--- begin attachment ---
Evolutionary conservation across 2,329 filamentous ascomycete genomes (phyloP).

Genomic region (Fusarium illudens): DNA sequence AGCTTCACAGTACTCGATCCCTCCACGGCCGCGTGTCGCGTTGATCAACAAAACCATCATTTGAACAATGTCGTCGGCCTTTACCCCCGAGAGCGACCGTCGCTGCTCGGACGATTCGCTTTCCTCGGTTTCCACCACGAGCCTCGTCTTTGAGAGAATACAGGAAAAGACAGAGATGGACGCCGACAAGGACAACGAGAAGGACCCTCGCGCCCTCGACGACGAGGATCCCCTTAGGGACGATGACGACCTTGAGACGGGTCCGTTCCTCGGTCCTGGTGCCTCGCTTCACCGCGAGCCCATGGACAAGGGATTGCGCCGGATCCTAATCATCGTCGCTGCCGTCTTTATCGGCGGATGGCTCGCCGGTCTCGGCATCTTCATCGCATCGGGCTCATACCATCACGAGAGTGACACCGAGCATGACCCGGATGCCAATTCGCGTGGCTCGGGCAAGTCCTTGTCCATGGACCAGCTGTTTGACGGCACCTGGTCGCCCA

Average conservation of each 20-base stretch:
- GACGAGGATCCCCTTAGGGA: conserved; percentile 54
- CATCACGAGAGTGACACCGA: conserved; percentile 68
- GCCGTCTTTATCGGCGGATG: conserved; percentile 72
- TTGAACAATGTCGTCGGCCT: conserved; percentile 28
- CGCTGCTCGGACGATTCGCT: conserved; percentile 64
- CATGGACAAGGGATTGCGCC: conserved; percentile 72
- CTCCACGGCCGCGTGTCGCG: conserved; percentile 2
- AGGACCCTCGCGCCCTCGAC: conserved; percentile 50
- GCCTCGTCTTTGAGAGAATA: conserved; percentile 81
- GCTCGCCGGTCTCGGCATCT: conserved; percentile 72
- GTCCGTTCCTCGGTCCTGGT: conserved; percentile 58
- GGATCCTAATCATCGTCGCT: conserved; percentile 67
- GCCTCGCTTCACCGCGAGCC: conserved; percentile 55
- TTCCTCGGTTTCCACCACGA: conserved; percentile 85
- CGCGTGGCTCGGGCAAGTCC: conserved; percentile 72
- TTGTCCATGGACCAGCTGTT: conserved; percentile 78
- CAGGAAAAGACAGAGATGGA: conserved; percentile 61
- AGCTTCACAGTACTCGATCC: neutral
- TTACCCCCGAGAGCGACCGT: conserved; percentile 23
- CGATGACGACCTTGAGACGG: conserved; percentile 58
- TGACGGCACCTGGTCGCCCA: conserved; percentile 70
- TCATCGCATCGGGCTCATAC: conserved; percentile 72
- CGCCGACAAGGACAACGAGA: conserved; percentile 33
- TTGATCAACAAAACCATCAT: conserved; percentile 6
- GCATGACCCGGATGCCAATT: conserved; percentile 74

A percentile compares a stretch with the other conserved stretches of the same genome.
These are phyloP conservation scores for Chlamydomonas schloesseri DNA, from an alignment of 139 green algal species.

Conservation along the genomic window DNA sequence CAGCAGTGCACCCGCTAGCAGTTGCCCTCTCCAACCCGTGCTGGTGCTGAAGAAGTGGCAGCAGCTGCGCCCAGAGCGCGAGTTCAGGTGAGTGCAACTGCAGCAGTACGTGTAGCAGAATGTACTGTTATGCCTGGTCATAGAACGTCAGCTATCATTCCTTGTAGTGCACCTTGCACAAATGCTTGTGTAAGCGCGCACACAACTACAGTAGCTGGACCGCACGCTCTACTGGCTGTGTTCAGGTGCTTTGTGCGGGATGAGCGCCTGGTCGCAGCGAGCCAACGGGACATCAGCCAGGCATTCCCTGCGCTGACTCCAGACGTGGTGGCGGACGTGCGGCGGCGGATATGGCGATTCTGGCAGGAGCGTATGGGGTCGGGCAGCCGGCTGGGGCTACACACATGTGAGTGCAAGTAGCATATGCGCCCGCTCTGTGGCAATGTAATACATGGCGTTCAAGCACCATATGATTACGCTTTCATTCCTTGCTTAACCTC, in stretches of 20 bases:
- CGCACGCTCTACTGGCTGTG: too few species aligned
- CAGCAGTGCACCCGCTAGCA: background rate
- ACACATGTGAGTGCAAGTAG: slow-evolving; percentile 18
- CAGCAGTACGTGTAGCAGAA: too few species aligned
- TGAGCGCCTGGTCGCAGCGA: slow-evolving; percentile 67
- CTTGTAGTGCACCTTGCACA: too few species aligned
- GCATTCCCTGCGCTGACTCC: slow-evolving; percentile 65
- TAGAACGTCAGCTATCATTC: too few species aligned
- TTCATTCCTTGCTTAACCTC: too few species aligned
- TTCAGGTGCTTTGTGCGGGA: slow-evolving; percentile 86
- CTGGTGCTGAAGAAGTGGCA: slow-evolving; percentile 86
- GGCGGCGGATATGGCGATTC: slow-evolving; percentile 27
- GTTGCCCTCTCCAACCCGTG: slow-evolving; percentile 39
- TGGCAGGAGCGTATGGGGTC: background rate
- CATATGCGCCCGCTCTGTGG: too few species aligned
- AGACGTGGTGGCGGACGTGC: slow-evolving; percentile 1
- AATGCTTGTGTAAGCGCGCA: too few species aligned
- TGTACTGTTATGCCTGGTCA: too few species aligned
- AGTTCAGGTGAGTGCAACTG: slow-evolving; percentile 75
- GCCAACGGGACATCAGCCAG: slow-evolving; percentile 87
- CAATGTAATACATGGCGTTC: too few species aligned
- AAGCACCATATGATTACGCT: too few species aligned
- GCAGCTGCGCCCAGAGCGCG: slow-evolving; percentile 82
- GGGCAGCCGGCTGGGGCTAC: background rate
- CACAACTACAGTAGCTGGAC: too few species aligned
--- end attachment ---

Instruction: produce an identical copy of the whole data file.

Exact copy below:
Evolutionary conservation across 2,329 filamentous ascomycete genomes (phyloP).

Genomic region (Fusarium illudens): DNA sequence AGCTTCACAGTACTCGATCCCTCCACGGCCGCGTGTCGCGTTGATCAACAAAACCATCATTTGAACAATGTCGTCGGCCTTTACCCCCGAGAGCGACCGTCGCTGCTCGGACGATTCGCTTTCCTCGGTTTCCACCACGAGCCTCGTCTTTGAGAGAATACAGGAAAAGACAGAGATGGACGCCGACAAGGACAACGAGAAGGACCCTCGCGCCCTCGACGACGAGGATCCCCTTAGGGACGATGACGACCTTGAGACGGGTCCGTTCCTCGGTCCTGGTGCCTCGCTTCACCGCGAGCCCATGGACAAGGGATTGCGCCGGATCCTAATCATCGTCGCTGCCGTCTTTATCGGCGGATGGCTCGCCGGTCTCGGCATCTTCATCGCATCGGGCTCATACCATCACGAGAGTGACACCGAGCATGACCCGGATGCCAATTCGCGTGGCTCGGGCAAGTCCTTGTCCATGGACCAGCTGTTTGACGGCACCTGGTCGCCCA

Average conservation of each 20-base stretch:
- GACGAGGATCCCCTTAGGGA: conserved; percentile 54
- CATCACGAGAGTGACACCGA: conserved; percentile 68
- GCCGTCTTTATCGGCGGATG: conserved; percentile 72
- TTGAACAATGTCGTCGGCCT: conserved; percentile 28
- CGCTGCTCGGACGATTCGCT: conserved; percentile 64
- CATGGACAAGGGATTGCGCC: conserved; percentile 72
- CTCCACGGCCGCGTGTCGCG: conserved; percentile 2
- AGGACCCTCGCGCCCTCGAC: conserved; percentile 50
- GCCTCGTCTTTGAGAGAATA: conserved; percentile 81
- GCTCGCCGGTCTCGGCATCT: conserved; percentile 72
- GTCCGTTCCTCGGTCCTGGT: conserved; percentile 58
- GGATCCTAATCATCGTCGCT: conserved; percentile 67
- GCCTCGCTTCACCGCGAGCC: conserved; percentile 55
- TTCCTCGGTTTCCACCACGA: conserved; percentile 85
- CGCGTGGCTCGGGCAAGTCC: conserved; percentile 72
- TTGTCCATGGACCAGCTGTT: conserved; percentile 78
- CAGGAAAAGACAGAGATGGA: conserved; percentile 61
- AGCTTCACAGTACTCGATCC: neutral
- TTACCCCCGAGAGCGACCGT: conserved; percentile 23
- CGATGACGACCTTGAGACGG: conserved; percentile 58
- TGACGGCACCTGGTCGCCCA: conserved; percentile 70
- TCATCGCATCGGGCTCATAC: conserved; percentile 72
- CGCCGACAAGGACAACGAGA: conserved; percentile 33
- TTGATCAACAAAACCATCAT: conserved; percentile 6
- GCATGACCCGGATGCCAATT: conserved; percentile 74

A percentile compares a stretch with the other conserved stretches of the same genome.
These are phyloP conservation scores for Chlamydomonas schloesseri DNA, from an alignment of 139 green algal species.

Conservation along the genomic window DNA sequence CAGCAGTGCACCCGCTAGCAGTTGCCCTCTCCAACCCGTGCTGGTGCTGAAGAAGTGGCAGCAGCTGCGCCCAGAGCGCGAGTTCAGGTGAGTGCAACTGCAGCAGTACGTGTAGCAGAATGTACTGTTATGCCTGGTCATAGAACGTCAGCTATCATTCCTTGTAGTGCACCTTGCACAAATGCTTGTGTAAGCGCGCACACAACTACAGTAGCTGGACCGCACGCTCTACTGGCTGTGTTCAGGTGCTTTGTGCGGGATGAGCGCCTGGTCGCAGCGAGCCAACGGGACATCAGCCAGGCATTCCCTGCGCTGACTCCAGACGTGGTGGCGGACGTGCGGCGGCGGATATGGCGATTCTGGCAGGAGCGTATGGGGTCGGGCAGCCGGCTGGGGCTACACACATGTGAGTGCAAGTAGCATATGCGCCCGCTCTGTGGCAATGTAATACATGGCGTTCAAGCACCATATGATTACGCTTTCATTCCTTGCTTAACCTC, in stretches of 20 bases:
- CGCACGCTCTACTGGCTGTG: too few species aligned
- CAGCAGTGCACCCGCTAGCA: background rate
- ACACATGTGAGTGCAAGTAG: slow-evolving; percentile 18
- CAGCAGTACGTGTAGCAGAA: too few species aligned
- TGAGCGCCTGGTCGCAGCGA: slow-evolving; percentile 67
- CTTGTAGTGCACCTTGCACA: too few species aligned
- GCATTCCCTGCGCTGACTCC: slow-evolving; percentile 65
- TAGAACGTCAGCTATCATTC: too few species aligned
- TTCATTCCTTGCTTAACCTC: too few species aligned
- TTCAGGTGCTTTGTGCGGGA: slow-evolving; percentile 86
- CTGGTGCTGAAGAAGTGGCA: slow-evolving; percentile 86
- GGCGGCGGATATGGCGATTC: slow-evolving; percentile 27
- GTTGCCCTCTCCAACCCGTG: slow-evolving; percentile 39
- TGGCAGGAGCGTATGGGGTC: background rate
- CATATGCGCCCGCTCTGTGG: too few species aligned
- AGACGTGGTGGCGGACGTGC: slow-evolving; percentile 1
- AATGCTTGTGTAAGCGCGCA: too few species aligned
- TGTACTGTTATGCCTGGTCA: too few species aligned
- AGTTCAGGTGAGTGCAACTG: slow-evolving; percentile 75
- GCCAACGGGACATCAGCCAG: slow-evolving; percentile 87
- CAATGTAATACATGGCGTTC: too few species aligned
- AAGCACCATATGATTACGCT: too few species aligned
- GCAGCTGCGCCCAGAGCGCG: slow-evolving; percentile 82
- GGGCAGCCGGCTGGGGCTAC: background rate
- CACAACTACAGTAGCTGGAC: too few species aligned